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UK to send Brexit deal 'final offer' to a skeptical EU

Britain's Prime Minister Boris Johnson prepares his keynote speech that he is due to deliver to delegates at the Conservative Party conference in Manchester, U.K., on Oct. 1, 2019. (Stefan Rousseau/Pool via AP)

MANCHESTER, England (AP) -- British Prime Minister Boris Johnson will send what he says is the U.K.'s "final offer" for a Brexit deal to the European Union on Wednesday, as the date for Britain's departure from the bloc looms in less than a month.

Johnson says the proposal is a "fair and reasonable compromise," but it's likely to face deep skepticism from EU leaders, who doubt the U.K. has a workable plan to avoid checks on goods or people crossing the border between EU member Ireland and the U.K.'s Northern Ireland after Brexit.

Johnson said Tuesday there would inevitably be some customs checks between Northern Ireland and Ireland -- an idea vehemently opposed by the government in Dublin.

The British government says it will send the proposals to Brussels on Wednesday after Johnson closes his Conservative Party's annual conference in Manchester, northwest England with an election-style speech. Johnson says he will walk away from the Brexit talks if the EU refuses to "engage" with the U.K. plan.

Britain narrowly voted in 2016 to leave the EU but remains deeply divided over the departure terms.

Accusing his political opponents of seeking endless Brexit delays, Johnson will tell Conservatives that Britain must leave the EU on Oct. 31 so that "in 2020, our country can move on."

A Brexit agreement between the EU and his predecessor, Theresa May, was rejected three times by the U.K. Parliament, largely because of opposition to the "backstop," an insurance policy designed to ensure there is no return to customs posts or other infrastructure on the Irish border.

An open border underpins both the local economy and Northern Ireland's peace process. But Johnson and other British Brexit supporters oppose the backstop because it would keep the U.K. tightly bound to EU trade rules in order to avoid customs checks -- limiting the country's ability to strike new trade deals around the world.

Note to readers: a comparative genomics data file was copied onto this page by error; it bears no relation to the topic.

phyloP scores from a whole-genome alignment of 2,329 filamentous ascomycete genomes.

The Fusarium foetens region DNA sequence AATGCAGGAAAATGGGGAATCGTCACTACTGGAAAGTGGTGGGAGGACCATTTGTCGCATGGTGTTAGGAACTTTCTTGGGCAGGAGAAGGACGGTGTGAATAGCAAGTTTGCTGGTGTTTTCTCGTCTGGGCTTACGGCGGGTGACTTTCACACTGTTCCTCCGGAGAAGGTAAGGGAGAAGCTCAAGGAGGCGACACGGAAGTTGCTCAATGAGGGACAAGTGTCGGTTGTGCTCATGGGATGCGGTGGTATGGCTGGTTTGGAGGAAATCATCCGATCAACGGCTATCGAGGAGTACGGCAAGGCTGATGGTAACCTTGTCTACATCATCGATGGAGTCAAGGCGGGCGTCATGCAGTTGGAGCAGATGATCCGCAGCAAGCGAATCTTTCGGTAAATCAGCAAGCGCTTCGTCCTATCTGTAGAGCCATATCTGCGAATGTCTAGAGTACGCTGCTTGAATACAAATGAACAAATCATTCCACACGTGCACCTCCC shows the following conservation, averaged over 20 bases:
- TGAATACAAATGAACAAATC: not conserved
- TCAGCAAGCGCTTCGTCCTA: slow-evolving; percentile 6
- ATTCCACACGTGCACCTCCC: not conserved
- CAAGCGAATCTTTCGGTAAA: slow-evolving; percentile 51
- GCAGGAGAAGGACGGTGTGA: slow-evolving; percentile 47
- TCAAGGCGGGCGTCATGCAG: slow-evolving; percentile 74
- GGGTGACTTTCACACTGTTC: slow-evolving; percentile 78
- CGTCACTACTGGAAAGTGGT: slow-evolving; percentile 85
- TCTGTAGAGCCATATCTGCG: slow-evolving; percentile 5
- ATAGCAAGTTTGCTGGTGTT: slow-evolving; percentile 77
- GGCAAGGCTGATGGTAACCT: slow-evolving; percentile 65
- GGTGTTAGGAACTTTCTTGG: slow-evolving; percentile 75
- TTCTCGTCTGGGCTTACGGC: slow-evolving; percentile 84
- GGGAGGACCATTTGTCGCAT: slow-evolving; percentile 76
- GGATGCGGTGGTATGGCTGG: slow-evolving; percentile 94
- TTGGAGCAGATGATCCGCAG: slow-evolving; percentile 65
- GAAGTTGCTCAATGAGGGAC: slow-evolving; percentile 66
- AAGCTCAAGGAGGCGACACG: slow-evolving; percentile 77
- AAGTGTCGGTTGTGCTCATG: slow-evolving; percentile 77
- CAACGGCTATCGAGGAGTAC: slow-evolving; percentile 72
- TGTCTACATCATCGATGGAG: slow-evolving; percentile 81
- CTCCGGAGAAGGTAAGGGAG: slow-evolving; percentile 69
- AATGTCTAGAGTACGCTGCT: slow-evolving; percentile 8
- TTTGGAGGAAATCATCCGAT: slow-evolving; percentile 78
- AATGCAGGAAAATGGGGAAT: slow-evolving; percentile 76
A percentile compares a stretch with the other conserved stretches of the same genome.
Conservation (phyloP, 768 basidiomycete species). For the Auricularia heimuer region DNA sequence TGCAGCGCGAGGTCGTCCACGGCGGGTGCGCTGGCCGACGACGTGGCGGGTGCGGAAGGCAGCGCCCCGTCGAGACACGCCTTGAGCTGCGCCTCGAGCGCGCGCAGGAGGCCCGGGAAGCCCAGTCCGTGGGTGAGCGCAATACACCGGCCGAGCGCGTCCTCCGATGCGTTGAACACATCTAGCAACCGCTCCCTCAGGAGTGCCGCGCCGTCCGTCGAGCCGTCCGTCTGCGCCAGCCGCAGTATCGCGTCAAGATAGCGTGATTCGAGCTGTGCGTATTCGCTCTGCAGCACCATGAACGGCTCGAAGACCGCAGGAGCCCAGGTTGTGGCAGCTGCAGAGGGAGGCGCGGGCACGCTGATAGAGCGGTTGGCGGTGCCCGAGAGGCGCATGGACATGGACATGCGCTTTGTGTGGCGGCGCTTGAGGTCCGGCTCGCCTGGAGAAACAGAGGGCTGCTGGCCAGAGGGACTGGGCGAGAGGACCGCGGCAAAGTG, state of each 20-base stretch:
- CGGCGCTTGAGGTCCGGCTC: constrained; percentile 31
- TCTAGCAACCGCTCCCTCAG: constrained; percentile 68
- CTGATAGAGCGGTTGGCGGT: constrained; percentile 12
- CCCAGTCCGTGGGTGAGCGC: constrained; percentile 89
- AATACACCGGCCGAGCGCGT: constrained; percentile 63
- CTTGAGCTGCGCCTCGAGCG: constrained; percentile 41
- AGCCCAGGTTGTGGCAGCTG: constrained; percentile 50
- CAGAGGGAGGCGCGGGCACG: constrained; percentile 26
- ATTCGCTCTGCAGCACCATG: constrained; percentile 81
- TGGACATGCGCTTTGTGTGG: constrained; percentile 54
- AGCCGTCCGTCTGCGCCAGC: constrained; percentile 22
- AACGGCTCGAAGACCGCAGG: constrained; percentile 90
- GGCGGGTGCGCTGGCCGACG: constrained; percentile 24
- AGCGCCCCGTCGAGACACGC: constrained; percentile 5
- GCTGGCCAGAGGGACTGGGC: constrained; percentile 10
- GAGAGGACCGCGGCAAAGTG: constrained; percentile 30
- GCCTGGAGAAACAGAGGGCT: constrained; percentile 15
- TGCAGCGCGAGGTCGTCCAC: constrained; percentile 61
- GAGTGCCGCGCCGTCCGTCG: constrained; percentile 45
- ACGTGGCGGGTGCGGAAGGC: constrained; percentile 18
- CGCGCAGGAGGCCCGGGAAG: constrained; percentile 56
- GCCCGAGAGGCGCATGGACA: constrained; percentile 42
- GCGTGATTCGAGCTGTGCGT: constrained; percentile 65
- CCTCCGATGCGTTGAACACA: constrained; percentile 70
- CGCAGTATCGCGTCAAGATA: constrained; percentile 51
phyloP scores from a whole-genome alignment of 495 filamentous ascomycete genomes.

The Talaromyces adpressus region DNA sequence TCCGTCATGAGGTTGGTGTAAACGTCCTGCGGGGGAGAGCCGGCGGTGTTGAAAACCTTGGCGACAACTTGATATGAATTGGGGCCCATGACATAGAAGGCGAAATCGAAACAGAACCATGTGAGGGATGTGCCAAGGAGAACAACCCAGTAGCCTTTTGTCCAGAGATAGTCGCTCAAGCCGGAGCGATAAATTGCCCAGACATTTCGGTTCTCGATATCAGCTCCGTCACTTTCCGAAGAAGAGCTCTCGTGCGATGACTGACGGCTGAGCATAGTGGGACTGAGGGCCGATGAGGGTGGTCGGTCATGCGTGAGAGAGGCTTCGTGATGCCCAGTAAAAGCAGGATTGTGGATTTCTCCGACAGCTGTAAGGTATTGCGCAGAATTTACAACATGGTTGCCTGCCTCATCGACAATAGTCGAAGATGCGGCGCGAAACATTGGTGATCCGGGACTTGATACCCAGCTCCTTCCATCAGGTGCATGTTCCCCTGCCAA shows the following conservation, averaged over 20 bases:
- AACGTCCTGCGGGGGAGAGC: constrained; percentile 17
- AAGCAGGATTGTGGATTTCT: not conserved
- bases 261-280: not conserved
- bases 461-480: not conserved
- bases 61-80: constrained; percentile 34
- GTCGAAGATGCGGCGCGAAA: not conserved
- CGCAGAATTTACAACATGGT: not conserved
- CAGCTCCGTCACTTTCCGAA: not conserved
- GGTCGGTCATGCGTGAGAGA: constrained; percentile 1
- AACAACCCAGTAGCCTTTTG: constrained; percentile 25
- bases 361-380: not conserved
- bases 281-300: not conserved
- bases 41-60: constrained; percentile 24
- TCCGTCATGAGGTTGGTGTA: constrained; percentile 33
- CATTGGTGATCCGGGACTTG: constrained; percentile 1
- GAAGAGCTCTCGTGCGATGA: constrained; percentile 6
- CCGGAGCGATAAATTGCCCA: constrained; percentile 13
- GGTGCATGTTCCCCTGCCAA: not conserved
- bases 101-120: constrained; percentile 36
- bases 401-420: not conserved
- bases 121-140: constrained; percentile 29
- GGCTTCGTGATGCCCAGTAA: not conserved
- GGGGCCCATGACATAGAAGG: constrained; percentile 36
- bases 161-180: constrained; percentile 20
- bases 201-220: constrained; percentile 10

So far, the U.K. has floated the idea of a common area for livestock and agricultural products, plus largely untested "technological solutions" as a replacement for the backstop.

The Daily Telegraph reported the new U.K. plan proposes to keep Northern Ireland in a regulatory zone with the EU for food, agricultural and industrial products until 2025. The EU has previously rejected any proposals that contain a time limit.

Johnson said late Tuesday that convincing the EU to strike a deal would not be "a walk in the park," but he thought agreement could be reached by the time the bloc's leaders meet for a key summit in Brussels on Oct. 17-18.

"We have made huge progress and I hope very much that in the course of the next few days we are going to get there," he told a reception at the Conservative conference.

Johnson says the U.K. can handle any bumps that come from tumbling out of the bloc without a deal, which would mean the instant imposition of customs checks and other barriers between Britain and the EU, its biggest trading partner.

But the U.K. government and businesses both say the disruptions would be substantial, with the flow of goods coming into Britain through the major Channel port of Dover cut in half.

Many lawmakers want to prevent a no-deal exit, and have passed a law that compels the government to seek a delay to Brexit if it can't get an agreement with the EU by Oct. 19. Johnson says he won't do that -- though he also insists he will obey the law.

In his conference speech, Johnson will say "we can, we must and we will" leave the EU on Oct. 31 -- promising weary voters a life beyond the Brexit morass.

Whether Britain leaves the EU on Oct. 31 or not, Johnson is likely to face the verdict of voters in an election before the end of the year.

"Voters are desperate for us to focus on their other priorities. What people want -- what leavers want, what remainers want, what the whole world wants - is to move on," he'll say.

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